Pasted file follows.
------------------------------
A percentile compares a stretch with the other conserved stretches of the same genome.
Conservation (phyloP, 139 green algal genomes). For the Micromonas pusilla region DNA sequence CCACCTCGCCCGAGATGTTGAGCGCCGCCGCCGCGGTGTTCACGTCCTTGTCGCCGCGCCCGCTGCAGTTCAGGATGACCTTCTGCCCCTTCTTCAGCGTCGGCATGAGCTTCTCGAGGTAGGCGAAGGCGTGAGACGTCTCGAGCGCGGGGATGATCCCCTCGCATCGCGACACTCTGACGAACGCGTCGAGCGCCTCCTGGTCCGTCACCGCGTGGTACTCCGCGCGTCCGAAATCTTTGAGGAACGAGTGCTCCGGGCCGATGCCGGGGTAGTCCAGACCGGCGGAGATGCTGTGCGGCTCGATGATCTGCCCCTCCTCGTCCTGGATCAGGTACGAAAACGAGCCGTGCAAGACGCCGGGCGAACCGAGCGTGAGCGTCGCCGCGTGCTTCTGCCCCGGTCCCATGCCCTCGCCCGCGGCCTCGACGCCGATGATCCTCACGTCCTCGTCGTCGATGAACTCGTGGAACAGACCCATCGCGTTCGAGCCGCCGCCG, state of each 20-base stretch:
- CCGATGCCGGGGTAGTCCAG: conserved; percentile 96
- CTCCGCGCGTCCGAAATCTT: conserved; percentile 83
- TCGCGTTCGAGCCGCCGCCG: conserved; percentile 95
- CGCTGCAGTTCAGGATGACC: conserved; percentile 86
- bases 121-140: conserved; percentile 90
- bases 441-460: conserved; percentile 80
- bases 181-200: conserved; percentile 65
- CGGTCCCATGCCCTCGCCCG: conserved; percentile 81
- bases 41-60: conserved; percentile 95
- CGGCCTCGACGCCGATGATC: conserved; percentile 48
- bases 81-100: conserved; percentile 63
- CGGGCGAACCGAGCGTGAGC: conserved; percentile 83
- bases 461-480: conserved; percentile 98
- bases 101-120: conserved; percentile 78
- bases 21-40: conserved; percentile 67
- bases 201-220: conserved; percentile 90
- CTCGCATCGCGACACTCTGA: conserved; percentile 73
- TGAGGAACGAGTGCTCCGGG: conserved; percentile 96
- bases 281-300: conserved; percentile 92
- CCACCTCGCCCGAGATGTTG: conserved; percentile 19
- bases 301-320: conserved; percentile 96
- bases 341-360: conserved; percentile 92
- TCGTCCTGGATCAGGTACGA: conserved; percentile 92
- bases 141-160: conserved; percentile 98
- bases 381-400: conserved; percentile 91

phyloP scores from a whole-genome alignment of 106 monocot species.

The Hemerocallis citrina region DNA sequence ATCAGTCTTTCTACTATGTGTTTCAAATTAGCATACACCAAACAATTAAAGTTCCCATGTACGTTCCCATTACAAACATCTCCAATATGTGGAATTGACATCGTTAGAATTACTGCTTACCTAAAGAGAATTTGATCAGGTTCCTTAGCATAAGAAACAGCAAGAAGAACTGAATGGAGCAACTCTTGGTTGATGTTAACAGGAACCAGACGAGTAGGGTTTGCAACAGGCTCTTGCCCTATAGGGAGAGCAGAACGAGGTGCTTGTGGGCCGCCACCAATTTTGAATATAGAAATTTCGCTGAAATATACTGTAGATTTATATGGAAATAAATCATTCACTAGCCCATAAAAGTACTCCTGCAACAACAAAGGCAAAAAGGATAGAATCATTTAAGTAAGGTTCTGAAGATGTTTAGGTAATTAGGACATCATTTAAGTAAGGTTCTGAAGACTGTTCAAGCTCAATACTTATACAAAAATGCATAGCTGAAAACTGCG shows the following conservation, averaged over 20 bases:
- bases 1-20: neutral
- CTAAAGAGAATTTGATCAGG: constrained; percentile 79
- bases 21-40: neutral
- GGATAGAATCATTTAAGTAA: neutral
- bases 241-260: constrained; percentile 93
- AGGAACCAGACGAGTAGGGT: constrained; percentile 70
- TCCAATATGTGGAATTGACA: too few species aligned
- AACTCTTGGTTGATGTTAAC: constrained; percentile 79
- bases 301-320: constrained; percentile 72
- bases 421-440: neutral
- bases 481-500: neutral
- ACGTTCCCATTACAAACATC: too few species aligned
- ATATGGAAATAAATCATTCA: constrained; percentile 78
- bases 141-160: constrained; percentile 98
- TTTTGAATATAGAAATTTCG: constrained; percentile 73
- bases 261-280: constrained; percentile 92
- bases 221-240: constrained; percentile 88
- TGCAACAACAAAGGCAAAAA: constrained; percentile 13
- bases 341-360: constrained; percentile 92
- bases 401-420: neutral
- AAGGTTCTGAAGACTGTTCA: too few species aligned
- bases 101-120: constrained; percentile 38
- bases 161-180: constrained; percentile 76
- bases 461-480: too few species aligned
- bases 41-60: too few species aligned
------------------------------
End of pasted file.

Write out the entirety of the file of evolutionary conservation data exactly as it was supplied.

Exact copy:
A percentile compares a stretch with the other conserved stretches of the same genome.
Conservation (phyloP, 139 green algal genomes). For the Micromonas pusilla region DNA sequence CCACCTCGCCCGAGATGTTGAGCGCCGCCGCCGCGGTGTTCACGTCCTTGTCGCCGCGCCCGCTGCAGTTCAGGATGACCTTCTGCCCCTTCTTCAGCGTCGGCATGAGCTTCTCGAGGTAGGCGAAGGCGTGAGACGTCTCGAGCGCGGGGATGATCCCCTCGCATCGCGACACTCTGACGAACGCGTCGAGCGCCTCCTGGTCCGTCACCGCGTGGTACTCCGCGCGTCCGAAATCTTTGAGGAACGAGTGCTCCGGGCCGATGCCGGGGTAGTCCAGACCGGCGGAGATGCTGTGCGGCTCGATGATCTGCCCCTCCTCGTCCTGGATCAGGTACGAAAACGAGCCGTGCAAGACGCCGGGCGAACCGAGCGTGAGCGTCGCCGCGTGCTTCTGCCCCGGTCCCATGCCCTCGCCCGCGGCCTCGACGCCGATGATCCTCACGTCCTCGTCGTCGATGAACTCGTGGAACAGACCCATCGCGTTCGAGCCGCCGCCG, state of each 20-base stretch:
- CCGATGCCGGGGTAGTCCAG: conserved; percentile 96
- CTCCGCGCGTCCGAAATCTT: conserved; percentile 83
- TCGCGTTCGAGCCGCCGCCG: conserved; percentile 95
- CGCTGCAGTTCAGGATGACC: conserved; percentile 86
- bases 121-140: conserved; percentile 90
- bases 441-460: conserved; percentile 80
- bases 181-200: conserved; percentile 65
- CGGTCCCATGCCCTCGCCCG: conserved; percentile 81
- bases 41-60: conserved; percentile 95
- CGGCCTCGACGCCGATGATC: conserved; percentile 48
- bases 81-100: conserved; percentile 63
- CGGGCGAACCGAGCGTGAGC: conserved; percentile 83
- bases 461-480: conserved; percentile 98
- bases 101-120: conserved; percentile 78
- bases 21-40: conserved; percentile 67
- bases 201-220: conserved; percentile 90
- CTCGCATCGCGACACTCTGA: conserved; percentile 73
- TGAGGAACGAGTGCTCCGGG: conserved; percentile 96
- bases 281-300: conserved; percentile 92
- CCACCTCGCCCGAGATGTTG: conserved; percentile 19
- bases 301-320: conserved; percentile 96
- bases 341-360: conserved; percentile 92
- TCGTCCTGGATCAGGTACGA: conserved; percentile 92
- bases 141-160: conserved; percentile 98
- bases 381-400: conserved; percentile 91

phyloP scores from a whole-genome alignment of 106 monocot species.

The Hemerocallis citrina region DNA sequence ATCAGTCTTTCTACTATGTGTTTCAAATTAGCATACACCAAACAATTAAAGTTCCCATGTACGTTCCCATTACAAACATCTCCAATATGTGGAATTGACATCGTTAGAATTACTGCTTACCTAAAGAGAATTTGATCAGGTTCCTTAGCATAAGAAACAGCAAGAAGAACTGAATGGAGCAACTCTTGGTTGATGTTAACAGGAACCAGACGAGTAGGGTTTGCAACAGGCTCTTGCCCTATAGGGAGAGCAGAACGAGGTGCTTGTGGGCCGCCACCAATTTTGAATATAGAAATTTCGCTGAAATATACTGTAGATTTATATGGAAATAAATCATTCACTAGCCCATAAAAGTACTCCTGCAACAACAAAGGCAAAAAGGATAGAATCATTTAAGTAAGGTTCTGAAGATGTTTAGGTAATTAGGACATCATTTAAGTAAGGTTCTGAAGACTGTTCAAGCTCAATACTTATACAAAAATGCATAGCTGAAAACTGCG shows the following conservation, averaged over 20 bases:
- bases 1-20: neutral
- CTAAAGAGAATTTGATCAGG: constrained; percentile 79
- bases 21-40: neutral
- GGATAGAATCATTTAAGTAA: neutral
- bases 241-260: constrained; percentile 93
- AGGAACCAGACGAGTAGGGT: constrained; percentile 70
- TCCAATATGTGGAATTGACA: too few species aligned
- AACTCTTGGTTGATGTTAAC: constrained; percentile 79
- bases 301-320: constrained; percentile 72
- bases 421-440: neutral
- bases 481-500: neutral
- ACGTTCCCATTACAAACATC: too few species aligned
- ATATGGAAATAAATCATTCA: constrained; percentile 78
- bases 141-160: constrained; percentile 98
- TTTTGAATATAGAAATTTCG: constrained; percentile 73
- bases 261-280: constrained; percentile 92
- bases 221-240: constrained; percentile 88
- TGCAACAACAAAGGCAAAAA: constrained; percentile 13
- bases 341-360: constrained; percentile 92
- bases 401-420: neutral
- AAGGTTCTGAAGACTGTTCA: too few species aligned
- bases 101-120: constrained; percentile 38
- bases 161-180: constrained; percentile 76
- bases 461-480: too few species aligned
- bases 41-60: too few species aligned